CABIN CONNECTORS AND CABLES PART 4 STANDARD TEST METHODOLOGY
|Publication Date:||13 July 2020|
This specification provides a test methodology for characterizing the performance of aviation-grade connectors that support Ethernet data bus applications. Specific electrical parameters must be measured to determine a connector's suitability to support sustained, error-free Ethernet communications.
Unlike connectors designed for the telecommunications market, where connector form factor (RJ-45, etc.), cable type (Category 5, Category 6, etc.), and wire termination techniques are defined in the ISO and TIA standards, aviation-grade connectors that may be considered for use in high-speed data applications are available in a wide variety of form factors. Subtle differences in physical attributes such as connector pin patterns, contact length, signal assignments versus contact positions, wire terminations (wire strip length), and shielding can have a significant effect on connector performance.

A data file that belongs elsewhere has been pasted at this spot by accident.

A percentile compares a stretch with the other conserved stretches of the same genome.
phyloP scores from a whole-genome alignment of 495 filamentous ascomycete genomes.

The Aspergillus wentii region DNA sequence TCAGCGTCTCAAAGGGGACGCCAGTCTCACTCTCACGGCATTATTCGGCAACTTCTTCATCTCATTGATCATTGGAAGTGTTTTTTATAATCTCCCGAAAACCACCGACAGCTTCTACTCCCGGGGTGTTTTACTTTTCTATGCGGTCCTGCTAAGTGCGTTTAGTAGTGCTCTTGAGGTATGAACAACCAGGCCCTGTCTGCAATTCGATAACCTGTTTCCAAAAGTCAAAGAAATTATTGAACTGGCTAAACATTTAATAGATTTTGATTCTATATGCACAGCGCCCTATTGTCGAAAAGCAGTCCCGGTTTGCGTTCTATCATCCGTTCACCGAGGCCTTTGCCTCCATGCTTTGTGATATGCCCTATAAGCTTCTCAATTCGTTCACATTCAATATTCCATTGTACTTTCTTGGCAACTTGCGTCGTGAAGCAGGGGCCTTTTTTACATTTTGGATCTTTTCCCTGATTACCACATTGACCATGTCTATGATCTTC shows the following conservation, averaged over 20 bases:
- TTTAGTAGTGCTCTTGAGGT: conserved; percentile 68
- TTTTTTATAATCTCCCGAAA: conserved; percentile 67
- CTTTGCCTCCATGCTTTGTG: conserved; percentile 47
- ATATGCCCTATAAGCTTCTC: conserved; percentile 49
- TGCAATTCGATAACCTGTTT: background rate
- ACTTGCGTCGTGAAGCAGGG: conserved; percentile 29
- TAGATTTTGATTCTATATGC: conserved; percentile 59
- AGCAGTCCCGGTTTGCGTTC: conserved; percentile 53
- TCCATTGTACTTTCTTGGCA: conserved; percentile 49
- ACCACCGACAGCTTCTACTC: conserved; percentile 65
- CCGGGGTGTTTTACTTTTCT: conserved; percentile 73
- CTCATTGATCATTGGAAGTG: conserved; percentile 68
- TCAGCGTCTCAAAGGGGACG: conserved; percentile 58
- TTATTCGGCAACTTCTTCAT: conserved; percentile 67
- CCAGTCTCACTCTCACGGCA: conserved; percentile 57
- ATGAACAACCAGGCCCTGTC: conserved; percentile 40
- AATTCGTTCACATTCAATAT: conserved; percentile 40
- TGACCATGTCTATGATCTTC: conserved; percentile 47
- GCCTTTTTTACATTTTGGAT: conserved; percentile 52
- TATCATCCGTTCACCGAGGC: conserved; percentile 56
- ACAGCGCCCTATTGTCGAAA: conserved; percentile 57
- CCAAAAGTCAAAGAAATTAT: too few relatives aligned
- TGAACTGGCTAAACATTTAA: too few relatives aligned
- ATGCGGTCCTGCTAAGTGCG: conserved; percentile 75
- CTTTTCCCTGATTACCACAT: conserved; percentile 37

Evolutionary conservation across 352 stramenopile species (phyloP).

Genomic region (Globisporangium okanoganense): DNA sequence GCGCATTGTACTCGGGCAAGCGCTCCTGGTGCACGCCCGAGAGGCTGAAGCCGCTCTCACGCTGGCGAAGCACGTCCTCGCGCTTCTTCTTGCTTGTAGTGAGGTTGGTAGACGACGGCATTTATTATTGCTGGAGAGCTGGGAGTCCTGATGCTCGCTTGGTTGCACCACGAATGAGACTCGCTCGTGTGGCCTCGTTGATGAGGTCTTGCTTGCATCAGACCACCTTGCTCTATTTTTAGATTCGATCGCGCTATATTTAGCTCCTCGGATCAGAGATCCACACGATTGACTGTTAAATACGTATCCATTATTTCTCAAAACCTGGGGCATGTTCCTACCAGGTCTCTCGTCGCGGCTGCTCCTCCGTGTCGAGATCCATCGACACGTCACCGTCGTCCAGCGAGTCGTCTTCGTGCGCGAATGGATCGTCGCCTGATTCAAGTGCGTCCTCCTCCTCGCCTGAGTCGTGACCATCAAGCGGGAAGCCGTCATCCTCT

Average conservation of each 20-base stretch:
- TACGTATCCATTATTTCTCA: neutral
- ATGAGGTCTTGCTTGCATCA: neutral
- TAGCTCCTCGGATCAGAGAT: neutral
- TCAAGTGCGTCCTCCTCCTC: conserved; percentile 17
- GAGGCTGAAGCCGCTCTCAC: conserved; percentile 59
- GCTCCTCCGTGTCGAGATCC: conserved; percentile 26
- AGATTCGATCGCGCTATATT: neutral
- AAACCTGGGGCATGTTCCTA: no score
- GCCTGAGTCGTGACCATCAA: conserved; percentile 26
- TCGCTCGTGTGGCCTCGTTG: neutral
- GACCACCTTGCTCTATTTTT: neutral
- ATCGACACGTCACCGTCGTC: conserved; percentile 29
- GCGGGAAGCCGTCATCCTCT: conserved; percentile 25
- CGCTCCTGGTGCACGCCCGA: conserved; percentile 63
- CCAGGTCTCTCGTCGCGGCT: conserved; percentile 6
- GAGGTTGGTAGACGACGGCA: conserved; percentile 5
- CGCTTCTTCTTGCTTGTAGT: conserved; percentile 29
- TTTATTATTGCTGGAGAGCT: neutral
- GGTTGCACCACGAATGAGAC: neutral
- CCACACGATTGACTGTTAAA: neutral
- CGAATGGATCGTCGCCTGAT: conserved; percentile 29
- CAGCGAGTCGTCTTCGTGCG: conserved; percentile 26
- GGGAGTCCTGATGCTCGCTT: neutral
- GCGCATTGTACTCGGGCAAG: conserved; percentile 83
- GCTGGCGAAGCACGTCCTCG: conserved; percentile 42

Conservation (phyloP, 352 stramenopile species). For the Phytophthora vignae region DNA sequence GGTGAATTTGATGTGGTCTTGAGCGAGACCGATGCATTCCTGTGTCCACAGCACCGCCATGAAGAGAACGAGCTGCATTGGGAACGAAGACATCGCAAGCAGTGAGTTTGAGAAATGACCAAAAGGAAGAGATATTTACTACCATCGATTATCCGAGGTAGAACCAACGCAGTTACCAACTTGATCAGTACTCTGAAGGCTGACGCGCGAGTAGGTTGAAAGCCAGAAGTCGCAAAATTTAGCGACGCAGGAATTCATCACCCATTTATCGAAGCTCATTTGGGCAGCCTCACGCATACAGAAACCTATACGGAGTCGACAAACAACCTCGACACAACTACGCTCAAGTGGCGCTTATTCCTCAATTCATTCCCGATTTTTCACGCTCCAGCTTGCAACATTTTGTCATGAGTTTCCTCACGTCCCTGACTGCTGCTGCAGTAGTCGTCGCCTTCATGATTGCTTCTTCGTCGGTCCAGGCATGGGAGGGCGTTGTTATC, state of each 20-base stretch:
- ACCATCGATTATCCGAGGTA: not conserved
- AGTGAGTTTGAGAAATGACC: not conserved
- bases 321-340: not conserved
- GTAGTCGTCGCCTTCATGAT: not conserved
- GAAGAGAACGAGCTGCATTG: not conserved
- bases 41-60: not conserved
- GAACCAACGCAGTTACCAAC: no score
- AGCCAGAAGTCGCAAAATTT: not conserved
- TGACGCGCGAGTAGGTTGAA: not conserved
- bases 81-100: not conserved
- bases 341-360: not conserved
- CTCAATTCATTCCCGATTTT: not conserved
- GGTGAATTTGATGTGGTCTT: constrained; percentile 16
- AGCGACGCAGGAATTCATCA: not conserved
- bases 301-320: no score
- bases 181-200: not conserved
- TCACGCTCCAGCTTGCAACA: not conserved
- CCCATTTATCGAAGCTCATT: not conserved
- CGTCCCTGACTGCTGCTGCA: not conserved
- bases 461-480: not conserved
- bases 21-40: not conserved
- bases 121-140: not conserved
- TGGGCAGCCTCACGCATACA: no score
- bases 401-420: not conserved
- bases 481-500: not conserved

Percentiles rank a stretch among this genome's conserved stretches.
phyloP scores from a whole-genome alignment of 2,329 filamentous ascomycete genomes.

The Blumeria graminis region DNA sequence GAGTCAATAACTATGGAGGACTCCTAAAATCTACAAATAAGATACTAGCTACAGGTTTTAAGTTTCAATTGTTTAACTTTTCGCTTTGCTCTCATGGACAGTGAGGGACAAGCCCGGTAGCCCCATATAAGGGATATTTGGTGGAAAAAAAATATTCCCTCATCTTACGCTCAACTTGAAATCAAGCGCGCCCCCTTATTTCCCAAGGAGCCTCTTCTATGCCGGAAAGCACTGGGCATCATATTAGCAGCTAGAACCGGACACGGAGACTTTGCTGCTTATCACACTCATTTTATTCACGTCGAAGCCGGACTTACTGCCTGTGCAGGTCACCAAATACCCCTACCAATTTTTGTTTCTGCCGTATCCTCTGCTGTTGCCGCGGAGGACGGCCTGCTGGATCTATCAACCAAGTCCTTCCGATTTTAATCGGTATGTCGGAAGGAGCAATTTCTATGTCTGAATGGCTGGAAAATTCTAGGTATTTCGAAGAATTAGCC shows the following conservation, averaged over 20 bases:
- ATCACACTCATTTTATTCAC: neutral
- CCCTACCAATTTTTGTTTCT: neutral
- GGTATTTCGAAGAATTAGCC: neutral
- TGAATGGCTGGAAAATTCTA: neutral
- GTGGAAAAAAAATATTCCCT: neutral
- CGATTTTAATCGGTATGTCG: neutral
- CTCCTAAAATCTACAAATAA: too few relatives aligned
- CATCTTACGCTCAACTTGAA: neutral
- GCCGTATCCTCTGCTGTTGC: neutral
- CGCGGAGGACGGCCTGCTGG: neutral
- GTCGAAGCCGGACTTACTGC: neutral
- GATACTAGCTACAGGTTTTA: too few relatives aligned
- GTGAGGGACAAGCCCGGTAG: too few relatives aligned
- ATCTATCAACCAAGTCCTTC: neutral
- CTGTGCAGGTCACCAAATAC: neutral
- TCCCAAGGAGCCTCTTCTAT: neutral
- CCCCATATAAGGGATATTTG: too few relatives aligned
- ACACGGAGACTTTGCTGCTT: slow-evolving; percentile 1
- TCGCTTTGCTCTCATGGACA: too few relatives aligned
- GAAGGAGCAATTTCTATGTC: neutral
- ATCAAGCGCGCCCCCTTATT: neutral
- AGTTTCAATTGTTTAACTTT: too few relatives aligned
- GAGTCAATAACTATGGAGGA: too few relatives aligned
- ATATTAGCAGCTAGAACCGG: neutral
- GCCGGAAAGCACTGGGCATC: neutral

With the vast combinations of connector and aviation-grade data cable types available in the marketplace, an industry-approved qualitative test method is required to assist the designers responsible for making part selection decisions.
This specification is not intended to replace component level test methods, such as ANSI/TIA-568-D.2, that may be used by the connector or cable manufacturer. The method herein focuses on Ethernet link-level performance rather than component-level performance. The outcome of the test will determine if a specific aviation-grade connector and aviation-grade cable, when connected in a concatenated link, will meet its intended function.
The test procedure and performance criteria in this document are limited to 1000BASE-T (Gigabit) and 10GBASE-T (10 Gigabit) Ethernet (as defined in IEEE 802.3) data applications.
This specification focuses on two of the most prevalent Ethernet data bus types (1000BASE-T and 10GBASE-T) used in aviation applications.Similar
Note: ARINC Specification 664, Part 2 contains additional information on Ethernet application versus cabling requirements for aviation based installations.